Scenarios for 2016

National Elections

Scenario 1: Trump, Bush, Rubio, and Cruz share victories in early primaries. Jeb drops out fairly early in the nominating process, strengthening Rubio. After Trump loses several states, he starts to sound like a whiner and his support deflates like a soufflé, leaving Rubio and Cruz. Rubio emerges as the narrow winner and chooses Nikki Haley as his running mate. Rubio’s speech at Convention solidifies the party behind him and he cruises to a much-larger-than-expected victory over Hillary Clinton, whose desperate efforts at turning out the Obama coalition fail; in fact, Rubio earns nearly 50 percent of the Hispanic and youth vote. The cataclysm for The Left is compounded by a ruinous loss among working class white men and women. Democrats sob, some for months.

Scenario 2: After some bruising primaries, John Kasich drops out, bemoaning with hand gestures a lack of “kindness and sunshine-you-know-type-minded-people” in the GOP electorate. Santorum drops out, making a final call for the banning of sex toys and vibrating cell phones. Huckabee loses traction after he realizes he lost traction in 2008. Gilmore polling finds out his name recognition is actually below zero. Pataki goes berzerk, attending events dressed as a Klingon and “shooting” people with a pretend phaser while giggling. Trump changes his hair style to the bro-bun. trump bro bunAfter no candidate emerges the “winner” on March 1 – Super Tuesday – Frank Underwood gets impatient and shoves every Republican candidate except Trump in front of a subway or otherwise makes them disappear. House of Cards Season 4 premieres on March 4.

State Politics

Scenario 1: The Republicans maintain control of the Assembly and Senate. These elections will be defined not by a serious effort by any Democrat, but by a handful of very surprising candidacies and possibly victories by Republicans. Scott Walker’s approval rating will continue to slowly tick up. The legislative calendar will largely be boring. The race between Johnson and Feingold is much closer than anyone expects.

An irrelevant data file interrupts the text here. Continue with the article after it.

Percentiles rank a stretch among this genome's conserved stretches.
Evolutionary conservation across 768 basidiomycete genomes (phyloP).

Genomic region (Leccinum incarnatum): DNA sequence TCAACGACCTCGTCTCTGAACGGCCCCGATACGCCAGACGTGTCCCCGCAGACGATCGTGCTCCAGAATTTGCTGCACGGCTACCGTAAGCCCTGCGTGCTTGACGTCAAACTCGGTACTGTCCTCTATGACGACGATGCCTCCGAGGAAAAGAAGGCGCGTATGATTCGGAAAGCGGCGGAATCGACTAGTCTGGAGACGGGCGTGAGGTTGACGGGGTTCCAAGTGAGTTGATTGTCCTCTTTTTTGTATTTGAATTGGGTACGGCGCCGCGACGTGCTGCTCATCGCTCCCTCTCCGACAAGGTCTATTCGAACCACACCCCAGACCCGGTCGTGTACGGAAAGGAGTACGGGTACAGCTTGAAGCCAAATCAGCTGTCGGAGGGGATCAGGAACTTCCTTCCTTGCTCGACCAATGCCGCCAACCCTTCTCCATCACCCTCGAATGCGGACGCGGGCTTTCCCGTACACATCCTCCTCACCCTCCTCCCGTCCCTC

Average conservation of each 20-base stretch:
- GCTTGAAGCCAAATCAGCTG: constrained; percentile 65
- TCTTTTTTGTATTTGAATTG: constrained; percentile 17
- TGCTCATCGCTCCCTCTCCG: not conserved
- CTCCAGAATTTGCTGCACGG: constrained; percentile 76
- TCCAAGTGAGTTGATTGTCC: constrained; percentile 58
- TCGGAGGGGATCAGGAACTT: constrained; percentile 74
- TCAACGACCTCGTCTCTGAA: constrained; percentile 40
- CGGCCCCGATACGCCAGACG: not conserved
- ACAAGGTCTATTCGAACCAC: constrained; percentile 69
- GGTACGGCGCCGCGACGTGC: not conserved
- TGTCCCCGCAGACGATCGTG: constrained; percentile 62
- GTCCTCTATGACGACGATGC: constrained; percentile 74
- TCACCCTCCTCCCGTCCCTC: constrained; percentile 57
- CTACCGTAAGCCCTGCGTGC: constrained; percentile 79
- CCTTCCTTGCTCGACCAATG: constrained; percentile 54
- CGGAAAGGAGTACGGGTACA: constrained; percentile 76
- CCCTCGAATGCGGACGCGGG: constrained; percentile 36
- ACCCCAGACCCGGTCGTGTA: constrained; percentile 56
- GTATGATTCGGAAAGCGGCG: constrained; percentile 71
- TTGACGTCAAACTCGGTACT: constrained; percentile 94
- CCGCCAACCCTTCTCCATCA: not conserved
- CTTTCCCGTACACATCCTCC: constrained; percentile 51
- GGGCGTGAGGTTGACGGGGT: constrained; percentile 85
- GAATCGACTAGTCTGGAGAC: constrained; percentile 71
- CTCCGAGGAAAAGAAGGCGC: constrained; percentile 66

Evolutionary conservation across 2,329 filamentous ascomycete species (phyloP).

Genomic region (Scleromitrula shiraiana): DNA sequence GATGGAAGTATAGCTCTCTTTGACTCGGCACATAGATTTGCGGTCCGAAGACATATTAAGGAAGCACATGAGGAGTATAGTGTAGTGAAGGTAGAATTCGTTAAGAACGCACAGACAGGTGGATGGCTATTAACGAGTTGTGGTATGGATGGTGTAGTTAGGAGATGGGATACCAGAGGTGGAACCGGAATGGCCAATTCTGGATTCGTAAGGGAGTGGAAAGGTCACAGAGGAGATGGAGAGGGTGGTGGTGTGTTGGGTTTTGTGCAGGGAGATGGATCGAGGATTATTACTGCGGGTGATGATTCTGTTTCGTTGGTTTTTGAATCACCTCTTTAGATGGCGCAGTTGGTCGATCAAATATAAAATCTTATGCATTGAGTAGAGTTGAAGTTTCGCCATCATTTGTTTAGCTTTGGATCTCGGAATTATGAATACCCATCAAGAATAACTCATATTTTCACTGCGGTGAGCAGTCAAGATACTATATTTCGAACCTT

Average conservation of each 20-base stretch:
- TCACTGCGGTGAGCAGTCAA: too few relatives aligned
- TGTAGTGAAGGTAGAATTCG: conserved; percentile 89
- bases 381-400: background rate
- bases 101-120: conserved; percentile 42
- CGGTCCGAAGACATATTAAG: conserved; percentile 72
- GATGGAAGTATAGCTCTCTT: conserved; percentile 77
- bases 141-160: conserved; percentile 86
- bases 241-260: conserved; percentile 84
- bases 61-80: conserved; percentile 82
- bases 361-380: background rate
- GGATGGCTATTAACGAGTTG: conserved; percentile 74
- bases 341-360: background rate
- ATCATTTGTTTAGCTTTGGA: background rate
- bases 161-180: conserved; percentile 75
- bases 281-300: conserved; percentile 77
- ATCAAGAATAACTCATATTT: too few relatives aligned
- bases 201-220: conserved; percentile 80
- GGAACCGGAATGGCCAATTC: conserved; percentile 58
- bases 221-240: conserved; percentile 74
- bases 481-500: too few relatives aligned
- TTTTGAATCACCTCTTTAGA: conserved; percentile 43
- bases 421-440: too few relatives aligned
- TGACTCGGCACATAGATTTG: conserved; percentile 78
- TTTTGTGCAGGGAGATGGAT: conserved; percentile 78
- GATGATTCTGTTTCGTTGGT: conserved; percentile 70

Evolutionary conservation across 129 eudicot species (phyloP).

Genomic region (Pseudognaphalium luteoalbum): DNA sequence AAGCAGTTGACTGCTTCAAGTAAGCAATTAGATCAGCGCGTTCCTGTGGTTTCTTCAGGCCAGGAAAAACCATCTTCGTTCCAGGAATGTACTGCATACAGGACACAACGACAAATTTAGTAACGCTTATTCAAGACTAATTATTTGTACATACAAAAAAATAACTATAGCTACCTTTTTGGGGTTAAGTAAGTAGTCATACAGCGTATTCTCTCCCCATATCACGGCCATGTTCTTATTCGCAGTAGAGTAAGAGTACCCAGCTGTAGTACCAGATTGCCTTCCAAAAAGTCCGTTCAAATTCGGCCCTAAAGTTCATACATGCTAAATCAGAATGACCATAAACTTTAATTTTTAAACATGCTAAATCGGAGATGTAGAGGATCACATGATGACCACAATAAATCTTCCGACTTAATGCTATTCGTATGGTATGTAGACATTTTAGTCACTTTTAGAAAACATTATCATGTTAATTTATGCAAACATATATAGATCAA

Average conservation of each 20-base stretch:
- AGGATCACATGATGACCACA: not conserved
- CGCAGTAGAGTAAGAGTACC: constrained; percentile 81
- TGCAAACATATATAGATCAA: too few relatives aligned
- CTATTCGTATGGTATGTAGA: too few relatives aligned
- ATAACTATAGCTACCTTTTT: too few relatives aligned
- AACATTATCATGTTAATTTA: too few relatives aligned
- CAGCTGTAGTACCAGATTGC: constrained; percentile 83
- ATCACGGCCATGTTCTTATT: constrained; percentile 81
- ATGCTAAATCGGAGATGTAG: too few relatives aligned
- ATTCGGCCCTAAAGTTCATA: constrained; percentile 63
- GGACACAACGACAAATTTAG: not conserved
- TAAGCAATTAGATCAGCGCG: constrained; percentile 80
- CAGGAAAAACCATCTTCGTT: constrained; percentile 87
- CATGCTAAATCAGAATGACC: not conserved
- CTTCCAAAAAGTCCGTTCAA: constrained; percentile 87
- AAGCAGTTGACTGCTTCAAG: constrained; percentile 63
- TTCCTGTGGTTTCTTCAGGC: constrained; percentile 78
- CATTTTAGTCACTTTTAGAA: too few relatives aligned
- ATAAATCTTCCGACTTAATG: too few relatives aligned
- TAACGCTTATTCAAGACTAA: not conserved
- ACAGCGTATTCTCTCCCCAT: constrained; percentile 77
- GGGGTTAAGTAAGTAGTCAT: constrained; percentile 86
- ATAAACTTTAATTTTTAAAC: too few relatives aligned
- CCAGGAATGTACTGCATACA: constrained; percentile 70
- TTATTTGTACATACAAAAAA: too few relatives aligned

Scenario 2: Scott Walker’s approval rating drops into the 20s. Out of desperation, he blames the bald spot and stocks up on cans of Ronco’s Spray-On-Hair. Minority Leader Jennifer Shilling frizzes up her hair and and hits the tanning bed, declaring herself to be a minority a la Rachel Dolezal. Her office quickly retracts the statement after being advised that’s not what the title means. Shilling continues to not yet know she’s running for governor in 2018. Out-state Illinoisans reach a deal with Wisconsinites to gerrymander Milwaukee and Chicago into a new state. It’s determined that doing the same with Madison would be too hard, plus that’s where the Capitol is.


Scenario 1: The Packers lose their first playoff game. I don’t really care about the Admirals, Bucks, or Brewers.

Scenario 2: The Packers win the Superbowl.


Scenario 1: The Hollywood culture continues to get weirder. Star Wars wins several Oscars or whatever for music and effects. Other movies that came out recently win other things, most of them probably not really that good. The Walking Dead’s second-half of Season 6 continues to rank among TV’s best and most-watched shows. Its spinoff, Fear the Walking Dead, finds firm footing, just as its precursor did. Star Trek fans go into a frenzy as CBS leaks details about the new series, slated for January 2017 as a flagship of CBS’s new All-Access app, making the show a pioneer in the rapid move away from subscription cable in which most of the channels are junk. House of Cards, which was the flagship series for the Netflix app, premieres its fourth season on March 4. 2016 will be one of the last years for cable TV as we know it.

Scenario 2: Hollywood becomes the epicenter of an actual zombie apocalypse, and the world devolves into chaos as zombified celebrities go around eating everyone. Quite anticlimactically, there is no election because civilization has entirely collapsed by November.

To conclude: Here’s to scenario 1!



About the writer: Chris Rochester is editor in chief of Morning Martini. He’s an armchair politico, veteran of several campaigns, and communications specialist. He's the communications director for the MacIver Institute. Commentary here is strictly his own.